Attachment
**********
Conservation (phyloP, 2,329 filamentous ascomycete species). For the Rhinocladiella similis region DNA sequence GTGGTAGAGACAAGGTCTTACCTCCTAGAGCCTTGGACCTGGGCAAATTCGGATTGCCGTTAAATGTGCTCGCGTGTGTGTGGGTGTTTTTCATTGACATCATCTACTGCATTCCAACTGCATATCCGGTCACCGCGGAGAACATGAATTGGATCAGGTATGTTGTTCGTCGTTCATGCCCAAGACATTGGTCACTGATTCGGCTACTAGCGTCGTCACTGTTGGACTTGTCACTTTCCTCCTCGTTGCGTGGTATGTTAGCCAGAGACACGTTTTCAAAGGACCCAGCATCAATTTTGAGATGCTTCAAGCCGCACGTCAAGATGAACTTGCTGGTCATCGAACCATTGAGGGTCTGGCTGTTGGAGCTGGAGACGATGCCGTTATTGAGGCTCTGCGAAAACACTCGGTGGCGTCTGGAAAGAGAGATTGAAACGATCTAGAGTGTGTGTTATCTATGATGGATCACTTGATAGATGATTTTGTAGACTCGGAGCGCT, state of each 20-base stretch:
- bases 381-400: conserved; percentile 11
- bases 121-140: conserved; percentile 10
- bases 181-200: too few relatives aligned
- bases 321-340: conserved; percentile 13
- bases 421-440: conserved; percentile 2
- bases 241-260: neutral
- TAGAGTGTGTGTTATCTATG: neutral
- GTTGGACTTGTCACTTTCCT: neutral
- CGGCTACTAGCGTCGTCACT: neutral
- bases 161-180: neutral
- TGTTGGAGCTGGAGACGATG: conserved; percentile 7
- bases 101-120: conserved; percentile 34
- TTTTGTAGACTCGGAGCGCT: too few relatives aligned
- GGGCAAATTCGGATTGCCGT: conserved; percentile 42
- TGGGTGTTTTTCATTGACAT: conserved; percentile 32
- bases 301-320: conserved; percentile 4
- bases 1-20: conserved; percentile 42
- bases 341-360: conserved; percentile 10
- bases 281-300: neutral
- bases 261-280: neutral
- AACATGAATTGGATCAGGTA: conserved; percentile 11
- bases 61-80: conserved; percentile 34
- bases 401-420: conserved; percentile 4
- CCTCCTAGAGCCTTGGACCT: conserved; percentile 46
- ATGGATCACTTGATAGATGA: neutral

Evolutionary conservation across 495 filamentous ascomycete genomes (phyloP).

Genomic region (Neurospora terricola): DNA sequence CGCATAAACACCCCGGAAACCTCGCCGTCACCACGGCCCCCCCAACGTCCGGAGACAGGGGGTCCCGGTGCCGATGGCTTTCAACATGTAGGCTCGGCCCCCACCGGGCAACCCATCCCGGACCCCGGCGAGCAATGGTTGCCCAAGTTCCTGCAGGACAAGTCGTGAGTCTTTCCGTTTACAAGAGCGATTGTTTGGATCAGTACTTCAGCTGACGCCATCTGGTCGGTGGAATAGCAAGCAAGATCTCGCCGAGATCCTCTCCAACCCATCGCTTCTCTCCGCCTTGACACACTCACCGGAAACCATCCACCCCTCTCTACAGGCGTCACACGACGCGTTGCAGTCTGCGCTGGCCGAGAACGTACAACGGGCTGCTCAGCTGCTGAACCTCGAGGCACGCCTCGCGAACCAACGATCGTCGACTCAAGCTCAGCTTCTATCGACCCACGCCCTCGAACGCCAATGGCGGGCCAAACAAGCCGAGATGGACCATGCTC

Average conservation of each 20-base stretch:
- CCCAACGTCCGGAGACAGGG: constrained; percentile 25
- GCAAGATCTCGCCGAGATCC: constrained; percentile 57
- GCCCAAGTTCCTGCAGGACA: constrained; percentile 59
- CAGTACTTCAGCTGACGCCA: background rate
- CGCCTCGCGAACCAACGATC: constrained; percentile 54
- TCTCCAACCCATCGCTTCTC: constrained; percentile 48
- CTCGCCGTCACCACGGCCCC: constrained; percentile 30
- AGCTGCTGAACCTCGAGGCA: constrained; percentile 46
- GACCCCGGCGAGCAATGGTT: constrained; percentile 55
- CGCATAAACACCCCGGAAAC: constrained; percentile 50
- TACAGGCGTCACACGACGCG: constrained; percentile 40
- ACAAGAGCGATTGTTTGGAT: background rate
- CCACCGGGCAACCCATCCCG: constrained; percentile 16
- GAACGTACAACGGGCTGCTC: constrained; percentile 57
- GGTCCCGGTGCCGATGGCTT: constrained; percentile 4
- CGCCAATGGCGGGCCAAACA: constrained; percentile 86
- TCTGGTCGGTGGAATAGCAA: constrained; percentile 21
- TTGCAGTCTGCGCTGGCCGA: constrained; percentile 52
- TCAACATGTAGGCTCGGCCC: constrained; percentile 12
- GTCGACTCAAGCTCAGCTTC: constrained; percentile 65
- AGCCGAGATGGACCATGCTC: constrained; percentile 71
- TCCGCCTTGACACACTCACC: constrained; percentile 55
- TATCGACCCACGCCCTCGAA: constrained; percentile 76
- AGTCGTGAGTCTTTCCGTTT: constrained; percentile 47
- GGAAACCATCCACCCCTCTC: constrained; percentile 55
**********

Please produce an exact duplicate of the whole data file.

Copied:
Conservation (phyloP, 2,329 filamentous ascomycete species). For the Rhinocladiella similis region DNA sequence GTGGTAGAGACAAGGTCTTACCTCCTAGAGCCTTGGACCTGGGCAAATTCGGATTGCCGTTAAATGTGCTCGCGTGTGTGTGGGTGTTTTTCATTGACATCATCTACTGCATTCCAACTGCATATCCGGTCACCGCGGAGAACATGAATTGGATCAGGTATGTTGTTCGTCGTTCATGCCCAAGACATTGGTCACTGATTCGGCTACTAGCGTCGTCACTGTTGGACTTGTCACTTTCCTCCTCGTTGCGTGGTATGTTAGCCAGAGACACGTTTTCAAAGGACCCAGCATCAATTTTGAGATGCTTCAAGCCGCACGTCAAGATGAACTTGCTGGTCATCGAACCATTGAGGGTCTGGCTGTTGGAGCTGGAGACGATGCCGTTATTGAGGCTCTGCGAAAACACTCGGTGGCGTCTGGAAAGAGAGATTGAAACGATCTAGAGTGTGTGTTATCTATGATGGATCACTTGATAGATGATTTTGTAGACTCGGAGCGCT, state of each 20-base stretch:
- bases 381-400: conserved; percentile 11
- bases 121-140: conserved; percentile 10
- bases 181-200: too few relatives aligned
- bases 321-340: conserved; percentile 13
- bases 421-440: conserved; percentile 2
- bases 241-260: neutral
- TAGAGTGTGTGTTATCTATG: neutral
- GTTGGACTTGTCACTTTCCT: neutral
- CGGCTACTAGCGTCGTCACT: neutral
- bases 161-180: neutral
- TGTTGGAGCTGGAGACGATG: conserved; percentile 7
- bases 101-120: conserved; percentile 34
- TTTTGTAGACTCGGAGCGCT: too few relatives aligned
- GGGCAAATTCGGATTGCCGT: conserved; percentile 42
- TGGGTGTTTTTCATTGACAT: conserved; percentile 32
- bases 301-320: conserved; percentile 4
- bases 1-20: conserved; percentile 42
- bases 341-360: conserved; percentile 10
- bases 281-300: neutral
- bases 261-280: neutral
- AACATGAATTGGATCAGGTA: conserved; percentile 11
- bases 61-80: conserved; percentile 34
- bases 401-420: conserved; percentile 4
- CCTCCTAGAGCCTTGGACCT: conserved; percentile 46
- ATGGATCACTTGATAGATGA: neutral

Evolutionary conservation across 495 filamentous ascomycete genomes (phyloP).

Genomic region (Neurospora terricola): DNA sequence CGCATAAACACCCCGGAAACCTCGCCGTCACCACGGCCCCCCCAACGTCCGGAGACAGGGGGTCCCGGTGCCGATGGCTTTCAACATGTAGGCTCGGCCCCCACCGGGCAACCCATCCCGGACCCCGGCGAGCAATGGTTGCCCAAGTTCCTGCAGGACAAGTCGTGAGTCTTTCCGTTTACAAGAGCGATTGTTTGGATCAGTACTTCAGCTGACGCCATCTGGTCGGTGGAATAGCAAGCAAGATCTCGCCGAGATCCTCTCCAACCCATCGCTTCTCTCCGCCTTGACACACTCACCGGAAACCATCCACCCCTCTCTACAGGCGTCACACGACGCGTTGCAGTCTGCGCTGGCCGAGAACGTACAACGGGCTGCTCAGCTGCTGAACCTCGAGGCACGCCTCGCGAACCAACGATCGTCGACTCAAGCTCAGCTTCTATCGACCCACGCCCTCGAACGCCAATGGCGGGCCAAACAAGCCGAGATGGACCATGCTC

Average conservation of each 20-base stretch:
- CCCAACGTCCGGAGACAGGG: constrained; percentile 25
- GCAAGATCTCGCCGAGATCC: constrained; percentile 57
- GCCCAAGTTCCTGCAGGACA: constrained; percentile 59
- CAGTACTTCAGCTGACGCCA: background rate
- CGCCTCGCGAACCAACGATC: constrained; percentile 54
- TCTCCAACCCATCGCTTCTC: constrained; percentile 48
- CTCGCCGTCACCACGGCCCC: constrained; percentile 30
- AGCTGCTGAACCTCGAGGCA: constrained; percentile 46
- GACCCCGGCGAGCAATGGTT: constrained; percentile 55
- CGCATAAACACCCCGGAAAC: constrained; percentile 50
- TACAGGCGTCACACGACGCG: constrained; percentile 40
- ACAAGAGCGATTGTTTGGAT: background rate
- CCACCGGGCAACCCATCCCG: constrained; percentile 16
- GAACGTACAACGGGCTGCTC: constrained; percentile 57
- GGTCCCGGTGCCGATGGCTT: constrained; percentile 4
- CGCCAATGGCGGGCCAAACA: constrained; percentile 86
- TCTGGTCGGTGGAATAGCAA: constrained; percentile 21
- TTGCAGTCTGCGCTGGCCGA: constrained; percentile 52
- TCAACATGTAGGCTCGGCCC: constrained; percentile 12
- GTCGACTCAAGCTCAGCTTC: constrained; percentile 65
- AGCCGAGATGGACCATGCTC: constrained; percentile 71
- TCCGCCTTGACACACTCACC: constrained; percentile 55
- TATCGACCCACGCCCTCGAA: constrained; percentile 76
- AGTCGTGAGTCTTTCCGTTT: constrained; percentile 47
- GGAAACCATCCACCCCTCTC: constrained; percentile 55